Two years later, prices have not recovered, so OPEC and other world producers have decided to cut their respective daily production quotas to balance the excess supply that exists in the oil market. During this period of low prices, US producers have reinvented themselves by substantially lowering their operating costs, making them more profitable than ever in lower price environments .

It is evident that not all shale oil platforms take the same crude oil price reference as breakeven (we refer to this concept as the price index necessary for the expected profitability of a shale platform to cover the costs and investment objectives of the same). The average price needed to be competitive in the market is already around $50/barrel.

Breakeven point of some shale oil platforms in the US, Canada, Gulf of Mexico. Source: Wood Mackenzie

As we have already explained, at higher oil prices, more investment attracts the sector, and therefore the number of active shale platforms increases. On the other hand, under the scenario of a cheaper oil price, investment moves away from the sector, and active companies focus on making the most expensive extraction techniques profitable.

The following image shows how the breakeven of the shale plants in the USA has evolved, which has enabled them to operate in lower price environments, ensuring their profitability.

Accrued relative frequency of active shale oil platforms evolution vs WTI price. Magnus CMD.


In November 2016, some OPEC and non-OPEC countries agreed to cut production by a total of 1.8 million barrels per day for all of them during the first six months of 2017. This movement was aimed at stabilizing, during the First half of 2017, the level of supply and demand that had dragged the price of oil during 2016.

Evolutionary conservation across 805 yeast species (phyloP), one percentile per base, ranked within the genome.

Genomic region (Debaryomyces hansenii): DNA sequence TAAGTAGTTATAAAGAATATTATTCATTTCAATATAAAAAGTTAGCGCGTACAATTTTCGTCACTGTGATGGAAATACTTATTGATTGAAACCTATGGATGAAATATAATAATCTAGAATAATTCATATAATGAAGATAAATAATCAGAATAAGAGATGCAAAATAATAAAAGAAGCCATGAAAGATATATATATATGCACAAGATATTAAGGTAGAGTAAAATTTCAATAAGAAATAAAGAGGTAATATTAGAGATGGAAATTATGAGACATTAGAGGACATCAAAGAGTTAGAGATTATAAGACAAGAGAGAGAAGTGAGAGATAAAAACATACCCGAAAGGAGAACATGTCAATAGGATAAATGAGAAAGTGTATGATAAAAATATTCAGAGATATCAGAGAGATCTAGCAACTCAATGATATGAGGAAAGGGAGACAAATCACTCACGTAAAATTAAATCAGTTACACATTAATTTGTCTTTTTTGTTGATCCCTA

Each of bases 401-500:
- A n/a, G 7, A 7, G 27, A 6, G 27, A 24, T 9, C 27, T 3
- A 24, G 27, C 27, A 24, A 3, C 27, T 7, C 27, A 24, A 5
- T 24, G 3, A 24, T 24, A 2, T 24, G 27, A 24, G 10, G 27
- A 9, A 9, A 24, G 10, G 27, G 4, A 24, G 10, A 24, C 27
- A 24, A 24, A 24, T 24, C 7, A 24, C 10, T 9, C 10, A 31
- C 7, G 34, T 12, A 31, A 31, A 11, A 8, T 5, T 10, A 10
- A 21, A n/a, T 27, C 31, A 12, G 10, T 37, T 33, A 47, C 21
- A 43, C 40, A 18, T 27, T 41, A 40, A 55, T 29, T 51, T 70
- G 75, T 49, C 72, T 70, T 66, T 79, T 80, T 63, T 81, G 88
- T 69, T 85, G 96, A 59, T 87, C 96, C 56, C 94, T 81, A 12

Shale has allowed the US to move from being the largest oil importer in the world to exporting 1.2 million barrels a day (more than some OPEC members such as Algeria, Ecuador or Qatar) because of the increase of its production, which has already surpassed 9 million barrels per day.

Breakeven point for some countries in the Middle East . Source: CNN Money International

It is clear that the US is benefiting from the current oil landscape. The IMF concluded in 2015, that Saudi Arabia needs values of $ 106 per barrel, in order to balance the country’s budgets. The pressure to contain the fall in oil prices led it to cut 150% of what was agreed in the November 2016 agreement, as some countries like Russia, 4 months later, seem not to stick to the established quotas.

The production-cut strategy that could have helped Saudi Arabia (top OPEC representative) has actually been a risky bet. The lack of commitment that some signatory countries are demonstrating has led OPEC to lose market share (1.1%) compared to August 2016, a situation that has not gone untapped by the US and Iran.

The OPEC agreement provides for a meeting on 25 May, which will discuss whether or not to continue with the cut-off agreement and with what production quotas. Speculation of the moment and possible execution of an extension of the agreement (if any) could trigger crude prices again, allowing the US to attract more investment and raise its production quota again if necessary.

On the other hand, if this agreement were not to be extended and return to the previous production quotas , it would lead to market collapse, forcing shale platforms in the US to adapt to the new price scenario.

Adrian Gil | Energy Consultant

By | 2017-05-04T10:46:08+00:00 March 29th, 2017|Categories: M·Blog, Oil|Tags: , , , |Comments Off on The Shale oil Threat